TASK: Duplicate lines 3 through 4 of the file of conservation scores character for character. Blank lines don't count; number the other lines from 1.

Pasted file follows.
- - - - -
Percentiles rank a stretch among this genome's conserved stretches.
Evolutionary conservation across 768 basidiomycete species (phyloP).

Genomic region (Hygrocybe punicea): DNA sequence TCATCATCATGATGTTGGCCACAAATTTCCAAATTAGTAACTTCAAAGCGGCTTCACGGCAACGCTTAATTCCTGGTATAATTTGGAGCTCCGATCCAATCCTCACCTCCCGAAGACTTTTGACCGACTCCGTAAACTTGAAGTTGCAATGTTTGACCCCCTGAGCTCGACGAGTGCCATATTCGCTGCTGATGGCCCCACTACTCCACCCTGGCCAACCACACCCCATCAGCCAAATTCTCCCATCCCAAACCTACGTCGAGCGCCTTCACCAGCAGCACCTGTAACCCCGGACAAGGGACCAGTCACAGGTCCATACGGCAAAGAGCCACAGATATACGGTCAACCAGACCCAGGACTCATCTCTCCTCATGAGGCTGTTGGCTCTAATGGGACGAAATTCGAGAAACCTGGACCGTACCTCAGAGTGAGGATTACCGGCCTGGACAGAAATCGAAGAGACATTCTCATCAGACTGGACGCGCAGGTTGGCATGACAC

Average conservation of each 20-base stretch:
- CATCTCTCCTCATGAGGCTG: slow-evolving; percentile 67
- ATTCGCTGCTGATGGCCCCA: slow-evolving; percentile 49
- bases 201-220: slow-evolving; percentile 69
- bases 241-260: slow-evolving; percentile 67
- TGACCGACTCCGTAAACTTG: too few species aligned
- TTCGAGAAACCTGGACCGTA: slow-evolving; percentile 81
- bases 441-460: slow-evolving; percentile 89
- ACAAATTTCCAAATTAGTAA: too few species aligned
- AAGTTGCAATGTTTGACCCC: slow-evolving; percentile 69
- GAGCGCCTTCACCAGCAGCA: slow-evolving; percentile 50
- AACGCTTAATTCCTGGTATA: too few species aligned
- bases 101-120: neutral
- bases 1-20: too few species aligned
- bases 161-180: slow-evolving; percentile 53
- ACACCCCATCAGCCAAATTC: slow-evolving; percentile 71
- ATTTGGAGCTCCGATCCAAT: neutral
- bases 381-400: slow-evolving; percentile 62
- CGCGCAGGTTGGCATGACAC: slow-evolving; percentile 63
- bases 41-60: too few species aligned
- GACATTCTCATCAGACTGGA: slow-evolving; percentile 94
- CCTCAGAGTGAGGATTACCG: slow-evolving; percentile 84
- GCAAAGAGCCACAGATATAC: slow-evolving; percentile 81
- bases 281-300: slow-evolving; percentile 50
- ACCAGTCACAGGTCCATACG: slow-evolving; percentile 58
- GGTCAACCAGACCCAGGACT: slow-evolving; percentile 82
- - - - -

Genomic region (Hygrocybe punicea): DNA sequence TCATCATCATGATGTTGGCCACAAATTTCCAAATTAGTAACTTCAAAGCGGCTTCACGGCAACGCTTAATTCCTGGTATAATTTGGAGCTCCGATCCAATCCTCACCTCCCGAAGACTTTTGACCGACTCCGTAAACTTGAAGTTGCAATGTTTGACCCCCTGAGCTCGACGAGTGCCATATTCGCTGCTGATGGCCCCACTACTCCACCCTGGCCAACCACACCCCATCAGCCAAATTCTCCCATCCCAAACCTACGTCGAGCGCCTTCACCAGCAGCACCTGTAACCCCGGACAAGGGACCAGTCACAGGTCCATACGGCAAAGAGCCACAGATATACGGTCAACCAGACCCAGGACTCATCTCTCCTCATGAGGCTGTTGGCTCTAATGGGACGAAATTCGAGAAACCTGGACCGTACCTCAGAGTGAGGATTACCGGCCTGGACAGAAATCGAAGAGACATTCTCATCAGACTGGACGCGCAGGTTGGCATGACAC

Average conservation of each 20-base stretch: